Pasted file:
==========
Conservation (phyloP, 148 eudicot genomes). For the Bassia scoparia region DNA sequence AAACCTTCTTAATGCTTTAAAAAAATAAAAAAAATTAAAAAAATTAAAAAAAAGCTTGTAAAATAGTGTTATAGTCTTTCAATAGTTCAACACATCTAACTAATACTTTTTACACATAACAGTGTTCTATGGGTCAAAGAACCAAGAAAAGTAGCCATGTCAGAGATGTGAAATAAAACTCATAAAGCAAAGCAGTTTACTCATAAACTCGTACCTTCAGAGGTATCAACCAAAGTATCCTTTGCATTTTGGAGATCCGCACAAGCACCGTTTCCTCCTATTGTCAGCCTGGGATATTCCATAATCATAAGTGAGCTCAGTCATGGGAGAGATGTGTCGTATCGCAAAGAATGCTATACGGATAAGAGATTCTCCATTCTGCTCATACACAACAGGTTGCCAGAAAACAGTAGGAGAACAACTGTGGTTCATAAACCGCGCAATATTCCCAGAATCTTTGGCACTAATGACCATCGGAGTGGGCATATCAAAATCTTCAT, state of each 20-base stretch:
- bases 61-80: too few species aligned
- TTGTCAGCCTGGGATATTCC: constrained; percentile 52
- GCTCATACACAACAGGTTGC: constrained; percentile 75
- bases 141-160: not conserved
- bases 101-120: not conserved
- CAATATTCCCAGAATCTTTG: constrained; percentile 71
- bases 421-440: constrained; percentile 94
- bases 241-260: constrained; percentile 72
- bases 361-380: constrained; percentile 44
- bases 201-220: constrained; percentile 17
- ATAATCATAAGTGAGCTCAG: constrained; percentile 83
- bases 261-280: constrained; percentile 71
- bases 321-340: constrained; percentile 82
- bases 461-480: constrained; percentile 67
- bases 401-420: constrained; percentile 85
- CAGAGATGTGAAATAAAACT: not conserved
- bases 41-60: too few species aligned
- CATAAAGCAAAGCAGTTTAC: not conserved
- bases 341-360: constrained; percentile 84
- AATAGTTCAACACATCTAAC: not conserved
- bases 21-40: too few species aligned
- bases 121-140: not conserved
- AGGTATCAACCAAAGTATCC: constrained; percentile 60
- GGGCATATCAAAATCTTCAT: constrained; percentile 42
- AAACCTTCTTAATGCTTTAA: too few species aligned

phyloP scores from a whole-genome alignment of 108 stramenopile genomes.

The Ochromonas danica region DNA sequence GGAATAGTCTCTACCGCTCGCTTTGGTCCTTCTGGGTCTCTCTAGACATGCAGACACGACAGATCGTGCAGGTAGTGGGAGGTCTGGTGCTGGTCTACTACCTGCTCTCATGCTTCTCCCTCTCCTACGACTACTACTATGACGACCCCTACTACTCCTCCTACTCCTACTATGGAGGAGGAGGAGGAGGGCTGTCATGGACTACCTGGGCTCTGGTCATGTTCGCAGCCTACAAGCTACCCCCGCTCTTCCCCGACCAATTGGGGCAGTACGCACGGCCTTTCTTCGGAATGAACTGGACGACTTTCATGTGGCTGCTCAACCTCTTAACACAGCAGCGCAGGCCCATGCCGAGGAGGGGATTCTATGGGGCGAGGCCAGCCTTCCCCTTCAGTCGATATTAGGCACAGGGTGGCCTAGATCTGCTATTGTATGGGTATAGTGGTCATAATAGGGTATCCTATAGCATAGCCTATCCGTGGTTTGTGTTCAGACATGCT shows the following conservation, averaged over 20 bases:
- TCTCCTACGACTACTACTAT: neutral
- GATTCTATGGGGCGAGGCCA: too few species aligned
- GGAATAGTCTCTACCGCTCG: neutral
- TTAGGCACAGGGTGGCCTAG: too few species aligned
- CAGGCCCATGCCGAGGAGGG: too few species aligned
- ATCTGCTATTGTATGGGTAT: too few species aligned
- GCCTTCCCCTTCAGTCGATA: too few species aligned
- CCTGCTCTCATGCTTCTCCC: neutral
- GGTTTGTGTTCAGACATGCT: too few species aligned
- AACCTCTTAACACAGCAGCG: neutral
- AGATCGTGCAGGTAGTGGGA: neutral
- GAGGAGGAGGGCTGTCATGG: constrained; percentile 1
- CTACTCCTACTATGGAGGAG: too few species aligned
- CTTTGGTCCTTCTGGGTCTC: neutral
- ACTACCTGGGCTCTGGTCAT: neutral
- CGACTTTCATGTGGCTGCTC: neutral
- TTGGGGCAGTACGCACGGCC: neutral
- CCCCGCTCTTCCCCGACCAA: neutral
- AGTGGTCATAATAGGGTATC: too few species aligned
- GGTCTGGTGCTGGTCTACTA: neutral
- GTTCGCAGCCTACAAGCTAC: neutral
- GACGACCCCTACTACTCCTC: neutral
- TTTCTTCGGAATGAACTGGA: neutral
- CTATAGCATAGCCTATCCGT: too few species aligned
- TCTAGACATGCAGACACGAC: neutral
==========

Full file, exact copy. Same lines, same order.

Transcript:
Conservation (phyloP, 148 eudicot genomes). For the Bassia scoparia region DNA sequence AAACCTTCTTAATGCTTTAAAAAAATAAAAAAAATTAAAAAAATTAAAAAAAAGCTTGTAAAATAGTGTTATAGTCTTTCAATAGTTCAACACATCTAACTAATACTTTTTACACATAACAGTGTTCTATGGGTCAAAGAACCAAGAAAAGTAGCCATGTCAGAGATGTGAAATAAAACTCATAAAGCAAAGCAGTTTACTCATAAACTCGTACCTTCAGAGGTATCAACCAAAGTATCCTTTGCATTTTGGAGATCCGCACAAGCACCGTTTCCTCCTATTGTCAGCCTGGGATATTCCATAATCATAAGTGAGCTCAGTCATGGGAGAGATGTGTCGTATCGCAAAGAATGCTATACGGATAAGAGATTCTCCATTCTGCTCATACACAACAGGTTGCCAGAAAACAGTAGGAGAACAACTGTGGTTCATAAACCGCGCAATATTCCCAGAATCTTTGGCACTAATGACCATCGGAGTGGGCATATCAAAATCTTCAT, state of each 20-base stretch:
- bases 61-80: too few species aligned
- TTGTCAGCCTGGGATATTCC: constrained; percentile 52
- GCTCATACACAACAGGTTGC: constrained; percentile 75
- bases 141-160: not conserved
- bases 101-120: not conserved
- CAATATTCCCAGAATCTTTG: constrained; percentile 71
- bases 421-440: constrained; percentile 94
- bases 241-260: constrained; percentile 72
- bases 361-380: constrained; percentile 44
- bases 201-220: constrained; percentile 17
- ATAATCATAAGTGAGCTCAG: constrained; percentile 83
- bases 261-280: constrained; percentile 71
- bases 321-340: constrained; percentile 82
- bases 461-480: constrained; percentile 67
- bases 401-420: constrained; percentile 85
- CAGAGATGTGAAATAAAACT: not conserved
- bases 41-60: too few species aligned
- CATAAAGCAAAGCAGTTTAC: not conserved
- bases 341-360: constrained; percentile 84
- AATAGTTCAACACATCTAAC: not conserved
- bases 21-40: too few species aligned
- bases 121-140: not conserved
- AGGTATCAACCAAAGTATCC: constrained; percentile 60
- GGGCATATCAAAATCTTCAT: constrained; percentile 42
- AAACCTTCTTAATGCTTTAA: too few species aligned

phyloP scores from a whole-genome alignment of 108 stramenopile genomes.

The Ochromonas danica region DNA sequence GGAATAGTCTCTACCGCTCGCTTTGGTCCTTCTGGGTCTCTCTAGACATGCAGACACGACAGATCGTGCAGGTAGTGGGAGGTCTGGTGCTGGTCTACTACCTGCTCTCATGCTTCTCCCTCTCCTACGACTACTACTATGACGACCCCTACTACTCCTCCTACTCCTACTATGGAGGAGGAGGAGGAGGGCTGTCATGGACTACCTGGGCTCTGGTCATGTTCGCAGCCTACAAGCTACCCCCGCTCTTCCCCGACCAATTGGGGCAGTACGCACGGCCTTTCTTCGGAATGAACTGGACGACTTTCATGTGGCTGCTCAACCTCTTAACACAGCAGCGCAGGCCCATGCCGAGGAGGGGATTCTATGGGGCGAGGCCAGCCTTCCCCTTCAGTCGATATTAGGCACAGGGTGGCCTAGATCTGCTATTGTATGGGTATAGTGGTCATAATAGGGTATCCTATAGCATAGCCTATCCGTGGTTTGTGTTCAGACATGCT shows the following conservation, averaged over 20 bases:
- TCTCCTACGACTACTACTAT: neutral
- GATTCTATGGGGCGAGGCCA: too few species aligned
- GGAATAGTCTCTACCGCTCG: neutral
- TTAGGCACAGGGTGGCCTAG: too few species aligned
- CAGGCCCATGCCGAGGAGGG: too few species aligned
- ATCTGCTATTGTATGGGTAT: too few species aligned
- GCCTTCCCCTTCAGTCGATA: too few species aligned
- CCTGCTCTCATGCTTCTCCC: neutral
- GGTTTGTGTTCAGACATGCT: too few species aligned
- AACCTCTTAACACAGCAGCG: neutral
- AGATCGTGCAGGTAGTGGGA: neutral
- GAGGAGGAGGGCTGTCATGG: constrained; percentile 1
- CTACTCCTACTATGGAGGAG: too few species aligned
- CTTTGGTCCTTCTGGGTCTC: neutral
- ACTACCTGGGCTCTGGTCAT: neutral
- CGACTTTCATGTGGCTGCTC: neutral
- TTGGGGCAGTACGCACGGCC: neutral
- CCCCGCTCTTCCCCGACCAA: neutral
- AGTGGTCATAATAGGGTATC: too few species aligned
- GGTCTGGTGCTGGTCTACTA: neutral
- GTTCGCAGCCTACAAGCTAC: neutral
- GACGACCCCTACTACTCCTC: neutral
- TTTCTTCGGAATGAACTGGA: neutral
- CTATAGCATAGCCTATCCGT: too few species aligned
- TCTAGACATGCAGACACGAC: neutral